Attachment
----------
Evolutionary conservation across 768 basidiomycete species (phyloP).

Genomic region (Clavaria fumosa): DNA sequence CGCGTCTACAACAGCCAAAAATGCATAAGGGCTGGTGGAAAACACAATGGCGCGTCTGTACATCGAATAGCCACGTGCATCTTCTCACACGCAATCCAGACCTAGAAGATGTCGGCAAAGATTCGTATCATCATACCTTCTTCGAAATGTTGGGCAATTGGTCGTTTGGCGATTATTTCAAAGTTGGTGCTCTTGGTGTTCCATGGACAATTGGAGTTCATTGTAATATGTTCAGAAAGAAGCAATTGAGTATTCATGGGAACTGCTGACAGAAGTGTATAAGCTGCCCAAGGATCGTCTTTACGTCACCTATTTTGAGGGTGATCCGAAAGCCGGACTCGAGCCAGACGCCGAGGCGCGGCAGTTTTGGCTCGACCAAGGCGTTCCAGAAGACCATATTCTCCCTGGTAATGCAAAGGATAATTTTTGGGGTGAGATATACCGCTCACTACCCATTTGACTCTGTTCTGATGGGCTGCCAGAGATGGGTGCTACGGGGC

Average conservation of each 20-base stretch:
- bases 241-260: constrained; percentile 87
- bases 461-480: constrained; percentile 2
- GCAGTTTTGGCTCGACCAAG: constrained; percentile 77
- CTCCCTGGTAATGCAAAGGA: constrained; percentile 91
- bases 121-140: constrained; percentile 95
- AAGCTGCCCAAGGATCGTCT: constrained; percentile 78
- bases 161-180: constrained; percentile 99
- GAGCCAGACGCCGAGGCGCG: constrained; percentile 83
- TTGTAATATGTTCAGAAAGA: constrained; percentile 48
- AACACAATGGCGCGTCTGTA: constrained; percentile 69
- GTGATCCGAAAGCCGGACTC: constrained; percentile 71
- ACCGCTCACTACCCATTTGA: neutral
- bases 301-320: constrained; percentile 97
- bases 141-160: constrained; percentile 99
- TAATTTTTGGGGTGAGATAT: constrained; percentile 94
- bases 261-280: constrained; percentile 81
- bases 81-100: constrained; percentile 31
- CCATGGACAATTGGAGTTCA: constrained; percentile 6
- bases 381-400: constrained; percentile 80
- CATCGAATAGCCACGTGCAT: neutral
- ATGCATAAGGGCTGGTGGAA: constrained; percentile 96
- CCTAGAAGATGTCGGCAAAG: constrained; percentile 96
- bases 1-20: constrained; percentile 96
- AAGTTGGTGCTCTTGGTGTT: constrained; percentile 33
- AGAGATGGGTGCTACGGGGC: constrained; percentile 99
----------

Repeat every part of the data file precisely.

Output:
Evolutionary conservation across 768 basidiomycete species (phyloP).

Genomic region (Clavaria fumosa): DNA sequence CGCGTCTACAACAGCCAAAAATGCATAAGGGCTGGTGGAAAACACAATGGCGCGTCTGTACATCGAATAGCCACGTGCATCTTCTCACACGCAATCCAGACCTAGAAGATGTCGGCAAAGATTCGTATCATCATACCTTCTTCGAAATGTTGGGCAATTGGTCGTTTGGCGATTATTTCAAAGTTGGTGCTCTTGGTGTTCCATGGACAATTGGAGTTCATTGTAATATGTTCAGAAAGAAGCAATTGAGTATTCATGGGAACTGCTGACAGAAGTGTATAAGCTGCCCAAGGATCGTCTTTACGTCACCTATTTTGAGGGTGATCCGAAAGCCGGACTCGAGCCAGACGCCGAGGCGCGGCAGTTTTGGCTCGACCAAGGCGTTCCAGAAGACCATATTCTCCCTGGTAATGCAAAGGATAATTTTTGGGGTGAGATATACCGCTCACTACCCATTTGACTCTGTTCTGATGGGCTGCCAGAGATGGGTGCTACGGGGC

Average conservation of each 20-base stretch:
- bases 241-260: constrained; percentile 87
- bases 461-480: constrained; percentile 2
- GCAGTTTTGGCTCGACCAAG: constrained; percentile 77
- CTCCCTGGTAATGCAAAGGA: constrained; percentile 91
- bases 121-140: constrained; percentile 95
- AAGCTGCCCAAGGATCGTCT: constrained; percentile 78
- bases 161-180: constrained; percentile 99
- GAGCCAGACGCCGAGGCGCG: constrained; percentile 83
- TTGTAATATGTTCAGAAAGA: constrained; percentile 48
- AACACAATGGCGCGTCTGTA: constrained; percentile 69
- GTGATCCGAAAGCCGGACTC: constrained; percentile 71
- ACCGCTCACTACCCATTTGA: neutral
- bases 301-320: constrained; percentile 97
- bases 141-160: constrained; percentile 99
- TAATTTTTGGGGTGAGATAT: constrained; percentile 94
- bases 261-280: constrained; percentile 81
- bases 81-100: constrained; percentile 31
- CCATGGACAATTGGAGTTCA: constrained; percentile 6
- bases 381-400: constrained; percentile 80
- CATCGAATAGCCACGTGCAT: neutral
- ATGCATAAGGGCTGGTGGAA: constrained; percentile 96
- CCTAGAAGATGTCGGCAAAG: constrained; percentile 96
- bases 1-20: constrained; percentile 96
- AAGTTGGTGCTCTTGGTGTT: constrained; percentile 33
- AGAGATGGGTGCTACGGGGC: constrained; percentile 99